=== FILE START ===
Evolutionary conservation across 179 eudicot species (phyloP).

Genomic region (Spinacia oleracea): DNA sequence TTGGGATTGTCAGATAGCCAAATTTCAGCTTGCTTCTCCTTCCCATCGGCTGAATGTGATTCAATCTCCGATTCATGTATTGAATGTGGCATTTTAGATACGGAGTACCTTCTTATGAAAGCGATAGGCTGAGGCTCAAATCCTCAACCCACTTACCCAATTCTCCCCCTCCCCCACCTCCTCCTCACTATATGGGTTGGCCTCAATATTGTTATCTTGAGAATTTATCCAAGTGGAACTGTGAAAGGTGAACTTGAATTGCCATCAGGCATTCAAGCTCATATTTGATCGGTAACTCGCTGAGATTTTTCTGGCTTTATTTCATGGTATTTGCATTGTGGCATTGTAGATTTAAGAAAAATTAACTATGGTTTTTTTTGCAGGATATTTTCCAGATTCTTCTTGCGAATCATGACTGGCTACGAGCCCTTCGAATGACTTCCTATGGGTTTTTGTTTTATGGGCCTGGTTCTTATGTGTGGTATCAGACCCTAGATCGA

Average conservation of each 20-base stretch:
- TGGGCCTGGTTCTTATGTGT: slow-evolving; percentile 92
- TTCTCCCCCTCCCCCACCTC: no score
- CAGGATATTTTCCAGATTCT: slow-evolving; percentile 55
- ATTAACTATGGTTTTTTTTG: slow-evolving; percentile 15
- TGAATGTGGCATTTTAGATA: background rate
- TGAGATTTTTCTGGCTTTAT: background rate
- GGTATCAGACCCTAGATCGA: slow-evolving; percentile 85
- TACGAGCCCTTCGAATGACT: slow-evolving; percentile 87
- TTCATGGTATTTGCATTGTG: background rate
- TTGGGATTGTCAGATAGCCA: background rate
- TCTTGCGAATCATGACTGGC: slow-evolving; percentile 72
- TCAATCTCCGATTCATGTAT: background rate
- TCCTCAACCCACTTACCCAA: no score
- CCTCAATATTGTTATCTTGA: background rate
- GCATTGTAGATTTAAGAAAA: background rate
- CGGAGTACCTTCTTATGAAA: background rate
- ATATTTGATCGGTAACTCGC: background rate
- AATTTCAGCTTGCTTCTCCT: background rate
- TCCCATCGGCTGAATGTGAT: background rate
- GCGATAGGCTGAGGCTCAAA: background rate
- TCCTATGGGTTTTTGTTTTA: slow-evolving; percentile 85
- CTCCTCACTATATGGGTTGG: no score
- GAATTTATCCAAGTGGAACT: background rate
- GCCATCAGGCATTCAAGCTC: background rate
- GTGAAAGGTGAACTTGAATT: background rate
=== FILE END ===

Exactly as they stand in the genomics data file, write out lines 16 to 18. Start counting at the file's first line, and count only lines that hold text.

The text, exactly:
- TCCTCAACCCACTTACCCAA: no score
- CCTCAATATTGTTATCTTGA: background rate
- GCATTGTAGATTTAAGAAAA: background rate